To see this, we have to go back to the issue of the distinction between system and environment. As we have said, in ordinary contexts the decoherence mechanism naturally induces a robust distinction between system and environment. For example, in the Wigner’s friend scenario discussed in Sect. 3, observers A and B certainly agree that the main system under investigation is a cat (although they disagree on the details of its physical description). In the cosmological case, instead, the situation is much more subtle. Indeed, in such a case, the system is the entire universe, which means that the kind of evolution (5) is out of question because we do not have two initially distinct pure states getting entangled as a consequence of a physical interaction: there is (in a tenseless sense) just a single quantum state of the universe.Footnote 15 Carroll and Singh (2020) nicely summarize this issue as follows:

If someone hands you two qubits A and B, there is a well-understood procedure for constructing the quantum description of the composite system constructed from the two of them. If the individual Hilbert spaces are \({\mathcal {H}}_A \simeq {\mathbb {C}}^2\) and \({\mathcal {H}}_B \simeq {\mathbb {C}}^2\), the composite Hilbert space is given by the tensor product, \({\mathcal {H}}\simeq {\mathcal {H}}_A \otimes {\mathcal {H}}_B\simeq {\mathbb {C}}^4\), where \(\simeq \) represents isomorphism. The total Hamiltonian is the sum of the two self-Hamiltonians, \({\hat{H}}_A\) and \({\hat{H}}_B\), acting on \({\mathcal {H}}_A\) and \({\mathcal {H}}_B\), respectively, plus an appropriate interaction term, \({\hat{H}}_{int}\), coupling the two factors. What about the other way around? If someone hands you a four-dimensional Hilbert space and a Hamiltonian, is there a procedure by which we can factorize the system into the tensor product of two qubits? In general there will be an infinite number of possible factorizations [...] Is there some notion of the “right” factorization for a given physical situation? In almost all applications, these questions are begged rather than addressed.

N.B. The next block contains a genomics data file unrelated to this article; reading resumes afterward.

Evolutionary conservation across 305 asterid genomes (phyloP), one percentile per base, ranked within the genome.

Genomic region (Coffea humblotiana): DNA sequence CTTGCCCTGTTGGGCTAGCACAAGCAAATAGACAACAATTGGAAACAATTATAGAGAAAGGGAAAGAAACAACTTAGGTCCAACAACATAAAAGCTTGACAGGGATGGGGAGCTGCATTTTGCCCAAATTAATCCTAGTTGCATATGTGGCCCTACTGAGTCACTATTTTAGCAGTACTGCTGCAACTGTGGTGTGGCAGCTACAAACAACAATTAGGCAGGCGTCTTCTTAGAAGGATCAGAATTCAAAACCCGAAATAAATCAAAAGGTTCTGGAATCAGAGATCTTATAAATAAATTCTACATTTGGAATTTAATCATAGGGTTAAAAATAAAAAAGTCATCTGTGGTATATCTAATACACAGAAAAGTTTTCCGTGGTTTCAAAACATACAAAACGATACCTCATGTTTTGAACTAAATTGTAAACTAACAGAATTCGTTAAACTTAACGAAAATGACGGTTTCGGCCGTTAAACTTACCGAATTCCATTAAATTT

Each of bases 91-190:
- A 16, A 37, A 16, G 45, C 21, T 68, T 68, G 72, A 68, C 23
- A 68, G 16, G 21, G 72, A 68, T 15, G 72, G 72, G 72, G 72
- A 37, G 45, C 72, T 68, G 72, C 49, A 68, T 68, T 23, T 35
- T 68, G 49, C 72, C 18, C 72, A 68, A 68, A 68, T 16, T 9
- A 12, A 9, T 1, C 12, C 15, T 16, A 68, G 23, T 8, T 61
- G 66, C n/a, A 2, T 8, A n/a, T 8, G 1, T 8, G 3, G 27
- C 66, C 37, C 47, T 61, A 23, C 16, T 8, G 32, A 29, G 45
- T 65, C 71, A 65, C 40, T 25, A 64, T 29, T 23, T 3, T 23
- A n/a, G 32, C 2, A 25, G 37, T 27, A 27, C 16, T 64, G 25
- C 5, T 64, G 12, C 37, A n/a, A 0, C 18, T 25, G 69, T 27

(ibid., p. 3)

The standard way out of this issue, as we have seen in the case of the seeds of cosmic structure, is to choose the decomposition of the “universe” system in relevant and irrelevant degrees of freedom depending on computational convenience, and show how the former decohere against the background of the latter. But this immediately prompts a key question: What are the metaphysical morals to be drawn from this move? Recalling what has been said in the previous section, one may want to argue that, behind the freedom to draw a line between system and environment in a cosmological context lies a further perspectival layer of reality.

In the Wigner’s friend case, in fact, the perspectival move was grounded in the claim that there is no objective fact of the matter about the cat’s state, so each observer had its own perspective on that. By way of analogy, one may argue that the fundamental system/environment arbitrariness at a cosmic level implies that there is no fact of the matter whether there is a unique division between system and environment and, hence, to each division corresponds a different perspective. Bringing back the Wigner’s friend case, now observers A and B may also disagree on what the main system is even if they are interested in investigating the same physical situation (each of them can “carve” the universe in a different way depending on their computational needs). A moment of reflection, however, shows that this second perspectival layer is quite puzzling if analyzed through the lenses of standard realism.